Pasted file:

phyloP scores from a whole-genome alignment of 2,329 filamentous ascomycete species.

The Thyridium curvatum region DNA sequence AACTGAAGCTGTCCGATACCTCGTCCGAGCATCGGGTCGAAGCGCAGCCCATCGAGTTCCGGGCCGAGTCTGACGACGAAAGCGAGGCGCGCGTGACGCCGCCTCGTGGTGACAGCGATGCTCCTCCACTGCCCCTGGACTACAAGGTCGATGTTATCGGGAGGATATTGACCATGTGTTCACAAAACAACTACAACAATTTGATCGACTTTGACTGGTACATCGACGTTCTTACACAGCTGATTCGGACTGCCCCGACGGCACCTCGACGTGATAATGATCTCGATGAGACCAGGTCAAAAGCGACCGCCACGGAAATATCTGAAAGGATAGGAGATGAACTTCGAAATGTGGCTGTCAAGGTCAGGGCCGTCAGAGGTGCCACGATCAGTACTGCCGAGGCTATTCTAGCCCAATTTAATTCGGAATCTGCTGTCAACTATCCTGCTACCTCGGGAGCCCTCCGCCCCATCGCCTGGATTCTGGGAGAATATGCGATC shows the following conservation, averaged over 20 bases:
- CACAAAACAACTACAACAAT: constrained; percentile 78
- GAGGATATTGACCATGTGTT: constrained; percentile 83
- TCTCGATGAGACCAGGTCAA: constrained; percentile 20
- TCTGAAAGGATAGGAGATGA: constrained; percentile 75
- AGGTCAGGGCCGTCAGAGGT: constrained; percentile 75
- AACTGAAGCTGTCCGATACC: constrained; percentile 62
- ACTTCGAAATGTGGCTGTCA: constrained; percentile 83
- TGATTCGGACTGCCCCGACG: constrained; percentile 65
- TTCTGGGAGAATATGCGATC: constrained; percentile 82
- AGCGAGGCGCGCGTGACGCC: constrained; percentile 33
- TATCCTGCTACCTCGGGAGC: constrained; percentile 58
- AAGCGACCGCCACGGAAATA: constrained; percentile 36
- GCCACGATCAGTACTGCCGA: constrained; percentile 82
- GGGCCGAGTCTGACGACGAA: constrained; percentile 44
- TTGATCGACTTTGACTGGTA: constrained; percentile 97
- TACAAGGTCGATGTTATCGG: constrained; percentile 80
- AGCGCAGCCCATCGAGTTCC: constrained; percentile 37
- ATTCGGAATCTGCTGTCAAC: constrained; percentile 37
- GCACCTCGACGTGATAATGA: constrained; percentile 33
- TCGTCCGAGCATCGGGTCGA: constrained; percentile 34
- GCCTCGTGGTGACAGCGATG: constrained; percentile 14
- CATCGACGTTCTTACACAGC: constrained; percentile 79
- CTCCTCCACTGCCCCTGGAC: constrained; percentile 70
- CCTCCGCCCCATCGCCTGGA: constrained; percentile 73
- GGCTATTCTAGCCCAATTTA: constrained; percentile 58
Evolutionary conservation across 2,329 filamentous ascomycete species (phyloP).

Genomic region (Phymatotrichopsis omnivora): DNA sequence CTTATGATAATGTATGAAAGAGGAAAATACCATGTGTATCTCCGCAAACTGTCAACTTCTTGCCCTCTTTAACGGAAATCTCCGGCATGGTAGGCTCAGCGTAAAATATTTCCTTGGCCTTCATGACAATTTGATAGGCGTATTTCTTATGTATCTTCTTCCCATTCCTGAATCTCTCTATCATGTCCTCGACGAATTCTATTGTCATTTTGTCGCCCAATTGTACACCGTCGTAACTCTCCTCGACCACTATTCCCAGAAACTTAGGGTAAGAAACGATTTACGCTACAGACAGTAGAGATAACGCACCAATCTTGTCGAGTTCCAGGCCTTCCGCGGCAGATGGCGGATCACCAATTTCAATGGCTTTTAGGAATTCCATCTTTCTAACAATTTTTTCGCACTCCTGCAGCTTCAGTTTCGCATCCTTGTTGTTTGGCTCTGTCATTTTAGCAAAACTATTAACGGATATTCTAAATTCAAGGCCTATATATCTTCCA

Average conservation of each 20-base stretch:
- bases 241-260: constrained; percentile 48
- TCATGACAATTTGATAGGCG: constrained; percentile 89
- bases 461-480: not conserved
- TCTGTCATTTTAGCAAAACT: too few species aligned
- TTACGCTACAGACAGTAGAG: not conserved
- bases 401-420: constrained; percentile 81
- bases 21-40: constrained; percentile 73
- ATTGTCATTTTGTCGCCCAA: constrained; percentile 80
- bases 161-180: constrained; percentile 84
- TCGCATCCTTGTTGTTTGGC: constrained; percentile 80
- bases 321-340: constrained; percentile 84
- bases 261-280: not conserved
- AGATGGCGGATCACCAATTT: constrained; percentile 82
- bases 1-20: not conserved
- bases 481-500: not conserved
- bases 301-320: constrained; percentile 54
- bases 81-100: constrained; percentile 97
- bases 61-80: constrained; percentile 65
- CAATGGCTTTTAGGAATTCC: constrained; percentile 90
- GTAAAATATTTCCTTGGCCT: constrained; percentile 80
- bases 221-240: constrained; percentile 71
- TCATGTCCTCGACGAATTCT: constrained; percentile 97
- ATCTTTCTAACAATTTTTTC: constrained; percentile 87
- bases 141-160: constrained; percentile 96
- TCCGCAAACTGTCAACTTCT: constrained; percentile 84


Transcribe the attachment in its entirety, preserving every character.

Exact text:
phyloP scores from a whole-genome alignment of 2,329 filamentous ascomycete species.

The Thyridium curvatum region DNA sequence AACTGAAGCTGTCCGATACCTCGTCCGAGCATCGGGTCGAAGCGCAGCCCATCGAGTTCCGGGCCGAGTCTGACGACGAAAGCGAGGCGCGCGTGACGCCGCCTCGTGGTGACAGCGATGCTCCTCCACTGCCCCTGGACTACAAGGTCGATGTTATCGGGAGGATATTGACCATGTGTTCACAAAACAACTACAACAATTTGATCGACTTTGACTGGTACATCGACGTTCTTACACAGCTGATTCGGACTGCCCCGACGGCACCTCGACGTGATAATGATCTCGATGAGACCAGGTCAAAAGCGACCGCCACGGAAATATCTGAAAGGATAGGAGATGAACTTCGAAATGTGGCTGTCAAGGTCAGGGCCGTCAGAGGTGCCACGATCAGTACTGCCGAGGCTATTCTAGCCCAATTTAATTCGGAATCTGCTGTCAACTATCCTGCTACCTCGGGAGCCCTCCGCCCCATCGCCTGGATTCTGGGAGAATATGCGATC shows the following conservation, averaged over 20 bases:
- CACAAAACAACTACAACAAT: constrained; percentile 78
- GAGGATATTGACCATGTGTT: constrained; percentile 83
- TCTCGATGAGACCAGGTCAA: constrained; percentile 20
- TCTGAAAGGATAGGAGATGA: constrained; percentile 75
- AGGTCAGGGCCGTCAGAGGT: constrained; percentile 75
- AACTGAAGCTGTCCGATACC: constrained; percentile 62
- ACTTCGAAATGTGGCTGTCA: constrained; percentile 83
- TGATTCGGACTGCCCCGACG: constrained; percentile 65
- TTCTGGGAGAATATGCGATC: constrained; percentile 82
- AGCGAGGCGCGCGTGACGCC: constrained; percentile 33
- TATCCTGCTACCTCGGGAGC: constrained; percentile 58
- AAGCGACCGCCACGGAAATA: constrained; percentile 36
- GCCACGATCAGTACTGCCGA: constrained; percentile 82
- GGGCCGAGTCTGACGACGAA: constrained; percentile 44
- TTGATCGACTTTGACTGGTA: constrained; percentile 97
- TACAAGGTCGATGTTATCGG: constrained; percentile 80
- AGCGCAGCCCATCGAGTTCC: constrained; percentile 37
- ATTCGGAATCTGCTGTCAAC: constrained; percentile 37
- GCACCTCGACGTGATAATGA: constrained; percentile 33
- TCGTCCGAGCATCGGGTCGA: constrained; percentile 34
- GCCTCGTGGTGACAGCGATG: constrained; percentile 14
- CATCGACGTTCTTACACAGC: constrained; percentile 79
- CTCCTCCACTGCCCCTGGAC: constrained; percentile 70
- CCTCCGCCCCATCGCCTGGA: constrained; percentile 73
- GGCTATTCTAGCCCAATTTA: constrained; percentile 58
Evolutionary conservation across 2,329 filamentous ascomycete species (phyloP).

Genomic region (Phymatotrichopsis omnivora): DNA sequence CTTATGATAATGTATGAAAGAGGAAAATACCATGTGTATCTCCGCAAACTGTCAACTTCTTGCCCTCTTTAACGGAAATCTCCGGCATGGTAGGCTCAGCGTAAAATATTTCCTTGGCCTTCATGACAATTTGATAGGCGTATTTCTTATGTATCTTCTTCCCATTCCTGAATCTCTCTATCATGTCCTCGACGAATTCTATTGTCATTTTGTCGCCCAATTGTACACCGTCGTAACTCTCCTCGACCACTATTCCCAGAAACTTAGGGTAAGAAACGATTTACGCTACAGACAGTAGAGATAACGCACCAATCTTGTCGAGTTCCAGGCCTTCCGCGGCAGATGGCGGATCACCAATTTCAATGGCTTTTAGGAATTCCATCTTTCTAACAATTTTTTCGCACTCCTGCAGCTTCAGTTTCGCATCCTTGTTGTTTGGCTCTGTCATTTTAGCAAAACTATTAACGGATATTCTAAATTCAAGGCCTATATATCTTCCA

Average conservation of each 20-base stretch:
- bases 241-260: constrained; percentile 48
- TCATGACAATTTGATAGGCG: constrained; percentile 89
- bases 461-480: not conserved
- TCTGTCATTTTAGCAAAACT: too few species aligned
- TTACGCTACAGACAGTAGAG: not conserved
- bases 401-420: constrained; percentile 81
- bases 21-40: constrained; percentile 73
- ATTGTCATTTTGTCGCCCAA: constrained; percentile 80
- bases 161-180: constrained; percentile 84
- TCGCATCCTTGTTGTTTGGC: constrained; percentile 80
- bases 321-340: constrained; percentile 84
- bases 261-280: not conserved
- AGATGGCGGATCACCAATTT: constrained; percentile 82
- bases 1-20: not conserved
- bases 481-500: not conserved
- bases 301-320: constrained; percentile 54
- bases 81-100: constrained; percentile 97
- bases 61-80: constrained; percentile 65
- CAATGGCTTTTAGGAATTCC: constrained; percentile 90
- GTAAAATATTTCCTTGGCCT: constrained; percentile 80
- bases 221-240: constrained; percentile 71
- TCATGTCCTCGACGAATTCT: constrained; percentile 97
- ATCTTTCTAACAATTTTTTC: constrained; percentile 87
- bases 141-160: constrained; percentile 96
- TCCGCAAACTGTCAACTTCT: constrained; percentile 84